April 20, 2017 at 9:00 pm EDT | by Mary Kenah and Caitlin Anderson
Uniformed injustice: Police and military target LGBT Salvadorans

Francela Méndez was a member of Colectivo Alejandría who was killed at a friend’s home in 2015. The transgender rights organization has hung this tribute to her at its offices in San Salvador, El Salvador. (Washington Blade photo by Michael K. Lavers)

In a country such as El Salvador, where the homicide and impunity rates are some of the highest in the world, it might seem easy to write off violence toward LGBT people as commensurate with the experience of the general heterosexual, cisgender population. Thousands of Salvadorans have fled the country’s powerful street gangs over the last several years. Salvadoran leaders, with aid from the United States, have responded to the gangs with an iron fist, deploying militarized security forces to fight the insurgency. Our recent study at the Georgetown University Law School’s Human Rights Institute shows that these state forces, members of the police and military, are inflicting violence marked by homophobia and transphobia upon LGBT people, who then face unique barriers in their attempts to obtain justice.

Interviews with over 50 LGBT victims, NGO leaders and government officials revealed that violence from the police and military follow general patterns. Law enforcement officers often arbitrarily stop and become violent with LGBT people whom they perceive to have a non-conforming sexual orientation or gender identity. Ordinary encounters turn violent when police and military realize that an individual is transgender either by viewing their identification card, which transgender Salvadorans are currently unable to change to match their actual gender identity, or by requiring them to lift their shirt, which, for transgender men, reveals their chest binding.

The type of violence inflicted on LGBT people is often sexual or gendered. Many LGBT people told us about being raped by police and soldiers. One travesti individual reported being raped four times by four different soldiers, one of whom held her at gunpoint. Others reported being verbally and physically harassed, threatened, extorted, beaten and raped. A trans man, Alex Peña, was jailed and hospitalized after he was attacked by 15 police officers on his way home from a pride parade.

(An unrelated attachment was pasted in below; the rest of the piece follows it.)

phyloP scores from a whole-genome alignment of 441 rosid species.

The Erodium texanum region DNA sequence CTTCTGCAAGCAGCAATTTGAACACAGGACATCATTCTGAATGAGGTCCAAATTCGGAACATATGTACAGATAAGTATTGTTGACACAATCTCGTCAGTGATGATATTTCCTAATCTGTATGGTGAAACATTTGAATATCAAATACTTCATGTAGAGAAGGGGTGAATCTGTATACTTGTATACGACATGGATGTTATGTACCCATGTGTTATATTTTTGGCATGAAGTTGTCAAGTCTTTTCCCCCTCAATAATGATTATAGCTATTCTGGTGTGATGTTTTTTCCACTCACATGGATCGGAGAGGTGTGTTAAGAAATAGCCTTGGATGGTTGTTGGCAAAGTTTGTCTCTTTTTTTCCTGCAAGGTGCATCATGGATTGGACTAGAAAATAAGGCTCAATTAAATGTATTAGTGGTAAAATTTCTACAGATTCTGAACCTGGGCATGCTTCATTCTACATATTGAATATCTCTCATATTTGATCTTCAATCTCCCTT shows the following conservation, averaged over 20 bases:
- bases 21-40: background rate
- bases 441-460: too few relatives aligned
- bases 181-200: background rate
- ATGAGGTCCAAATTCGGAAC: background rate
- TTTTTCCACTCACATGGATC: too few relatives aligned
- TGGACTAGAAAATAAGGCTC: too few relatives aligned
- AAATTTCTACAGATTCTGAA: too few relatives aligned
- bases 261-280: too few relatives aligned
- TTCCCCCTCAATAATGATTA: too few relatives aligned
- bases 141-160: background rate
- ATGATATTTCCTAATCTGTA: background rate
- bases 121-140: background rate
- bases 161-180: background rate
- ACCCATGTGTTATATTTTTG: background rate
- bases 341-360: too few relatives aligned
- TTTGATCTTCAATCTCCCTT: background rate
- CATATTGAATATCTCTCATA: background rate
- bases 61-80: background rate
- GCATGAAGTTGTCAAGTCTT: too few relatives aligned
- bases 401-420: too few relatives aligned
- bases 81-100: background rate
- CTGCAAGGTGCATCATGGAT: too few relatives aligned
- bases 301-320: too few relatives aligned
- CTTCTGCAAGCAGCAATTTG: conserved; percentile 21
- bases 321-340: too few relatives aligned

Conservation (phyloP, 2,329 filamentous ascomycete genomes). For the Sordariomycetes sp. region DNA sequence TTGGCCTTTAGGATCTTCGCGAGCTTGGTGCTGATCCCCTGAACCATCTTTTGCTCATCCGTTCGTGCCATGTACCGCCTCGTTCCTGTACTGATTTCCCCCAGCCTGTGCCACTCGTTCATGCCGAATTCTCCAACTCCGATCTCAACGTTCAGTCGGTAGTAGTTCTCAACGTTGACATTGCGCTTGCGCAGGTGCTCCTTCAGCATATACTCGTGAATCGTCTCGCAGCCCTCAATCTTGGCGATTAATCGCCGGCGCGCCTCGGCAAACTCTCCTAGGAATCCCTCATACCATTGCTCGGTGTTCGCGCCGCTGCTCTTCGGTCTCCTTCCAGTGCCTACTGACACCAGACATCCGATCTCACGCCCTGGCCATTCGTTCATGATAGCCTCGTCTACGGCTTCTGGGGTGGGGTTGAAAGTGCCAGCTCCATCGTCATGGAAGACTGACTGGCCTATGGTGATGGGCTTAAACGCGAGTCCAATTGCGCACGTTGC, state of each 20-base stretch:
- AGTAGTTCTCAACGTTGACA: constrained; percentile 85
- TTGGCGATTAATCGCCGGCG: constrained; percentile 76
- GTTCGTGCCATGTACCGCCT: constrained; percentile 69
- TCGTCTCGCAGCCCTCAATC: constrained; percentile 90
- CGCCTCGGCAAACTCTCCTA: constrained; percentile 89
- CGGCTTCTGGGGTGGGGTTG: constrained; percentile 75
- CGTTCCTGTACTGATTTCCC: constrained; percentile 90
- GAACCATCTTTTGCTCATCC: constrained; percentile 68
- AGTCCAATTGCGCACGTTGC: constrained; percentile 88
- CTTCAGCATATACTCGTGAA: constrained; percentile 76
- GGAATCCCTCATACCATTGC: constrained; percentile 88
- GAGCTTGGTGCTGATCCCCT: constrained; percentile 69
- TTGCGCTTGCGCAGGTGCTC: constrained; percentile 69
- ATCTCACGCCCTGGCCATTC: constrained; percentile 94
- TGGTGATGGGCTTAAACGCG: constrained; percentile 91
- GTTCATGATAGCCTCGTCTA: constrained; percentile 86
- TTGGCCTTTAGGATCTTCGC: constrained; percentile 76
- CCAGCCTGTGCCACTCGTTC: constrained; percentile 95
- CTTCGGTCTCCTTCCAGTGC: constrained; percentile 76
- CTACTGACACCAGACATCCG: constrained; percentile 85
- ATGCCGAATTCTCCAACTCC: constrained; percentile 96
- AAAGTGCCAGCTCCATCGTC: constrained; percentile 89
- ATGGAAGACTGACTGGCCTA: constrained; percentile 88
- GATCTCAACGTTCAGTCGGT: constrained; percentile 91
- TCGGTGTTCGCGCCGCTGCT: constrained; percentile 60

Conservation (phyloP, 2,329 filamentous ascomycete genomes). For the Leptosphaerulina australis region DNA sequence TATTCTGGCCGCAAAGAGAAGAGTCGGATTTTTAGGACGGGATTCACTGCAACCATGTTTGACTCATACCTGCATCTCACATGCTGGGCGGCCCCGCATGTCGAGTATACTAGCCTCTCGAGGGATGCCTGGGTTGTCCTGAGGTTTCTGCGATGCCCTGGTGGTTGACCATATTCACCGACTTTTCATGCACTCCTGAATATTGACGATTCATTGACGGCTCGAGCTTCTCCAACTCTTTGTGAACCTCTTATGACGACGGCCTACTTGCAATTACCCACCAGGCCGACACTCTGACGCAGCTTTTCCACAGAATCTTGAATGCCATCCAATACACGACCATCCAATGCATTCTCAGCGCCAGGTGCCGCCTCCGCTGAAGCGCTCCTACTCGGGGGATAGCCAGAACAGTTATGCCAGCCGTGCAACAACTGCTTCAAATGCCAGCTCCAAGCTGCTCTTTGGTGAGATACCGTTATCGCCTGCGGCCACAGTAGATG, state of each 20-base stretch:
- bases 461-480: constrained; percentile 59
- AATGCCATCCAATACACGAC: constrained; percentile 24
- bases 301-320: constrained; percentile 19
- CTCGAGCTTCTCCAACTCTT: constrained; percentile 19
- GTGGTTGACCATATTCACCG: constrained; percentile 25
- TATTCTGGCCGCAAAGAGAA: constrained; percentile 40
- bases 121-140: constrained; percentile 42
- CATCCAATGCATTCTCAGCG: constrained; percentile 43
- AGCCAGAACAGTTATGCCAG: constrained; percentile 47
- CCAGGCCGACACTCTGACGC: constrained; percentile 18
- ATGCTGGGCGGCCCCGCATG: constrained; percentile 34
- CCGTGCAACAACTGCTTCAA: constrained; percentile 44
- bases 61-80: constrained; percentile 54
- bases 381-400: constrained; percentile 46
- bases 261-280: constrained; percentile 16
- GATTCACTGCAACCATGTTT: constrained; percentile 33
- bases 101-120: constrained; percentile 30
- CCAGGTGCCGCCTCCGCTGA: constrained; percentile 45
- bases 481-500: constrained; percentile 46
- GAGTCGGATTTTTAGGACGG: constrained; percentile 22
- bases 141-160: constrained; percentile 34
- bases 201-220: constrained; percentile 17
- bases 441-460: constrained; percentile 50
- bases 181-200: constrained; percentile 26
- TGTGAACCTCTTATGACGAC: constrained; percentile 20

Alex’s case turned into a rallying point for the Salvadoran LGBT community. His case went to court, although not until after he was acquitted of the bogus charge against him. Only two people were convicted, and with a third charge pending the case is still ongoing. Meanwhile, the Salvadoran human rights defenders who supported him were harassed by the police. Only two of Alex’s attackers were ultimately convicted, receiving light sentences.

But most LGBT victims never even see the inside of a courtroom. Many are too frightened of retribution to report, or believe that reporting is futile. For those who do try to report crimes, police often refuse to accept their complaints, or worse. Transgender women reported being ridiculed or blamed when attempting to report a crime to the police. Ambar Alfaro, a transgender activist, told us about trying to report a crime when the police officer locked himself in a room with her, demanded oral sex, and, upon her refusal, proceeded to masturbate in front of her. Prosecutors often shelve cases brought by LGBT persons, and when cases are brought, fail to apply available legal tools, such as the hate crimes statute. Effective data collection on crimes against LGBT people makes it difficult to fully assess the situation.

El Salvador, Espacio de Mujeres Lesbianas por la Diversidad, gay news, Washington Blade

Alex Peña of Generación Hombres Trans de El Salvador was allegedly attacked by police officers in June 2015 while returning home from a Pride celebration in San Salvador, El Salvador. (Photo courtesy of Espacio de Mujeres Lesbianas por la Diversidad)

The combination of violence and impunity have driven many LGBT people to flee El Salvador. In February alone, 29 LGBT people left the country in the wake of the murders of three transgender women.

The United States has the power to influence the situation for LGBT people in El Salvador. The federal government provides funding to El Salvador through a statutory program called the Alliance for Prosperity, which was meant to mitigate the flow of migrants from Northern Triangle states. Fifty percent of this aid is contingent on compliance with human rights standards, in particular, holding members of the police and military accountable for human rights abuses. The State Department has to recertify El Salvador every year. If the State Department does not take into account the abuses perpetrated by security forces against LGBT people in their next review, they will ensure that, contrary to the aim of the program, American taxpayers are paying for the brutal treatment that forces so many Salvadorans to leave their homes and seek refuge in the United States.

The study will be presented during a launch and panel event at the Georgetown University Law Center on April 21 from 5-7 p.m. Refreshments will be provided. To RSVP email mek119@georgetown.edu.

Mary Kenah and Caitlin Anderson are researchers with Georgetown University Law Center's Human Rights Institute.

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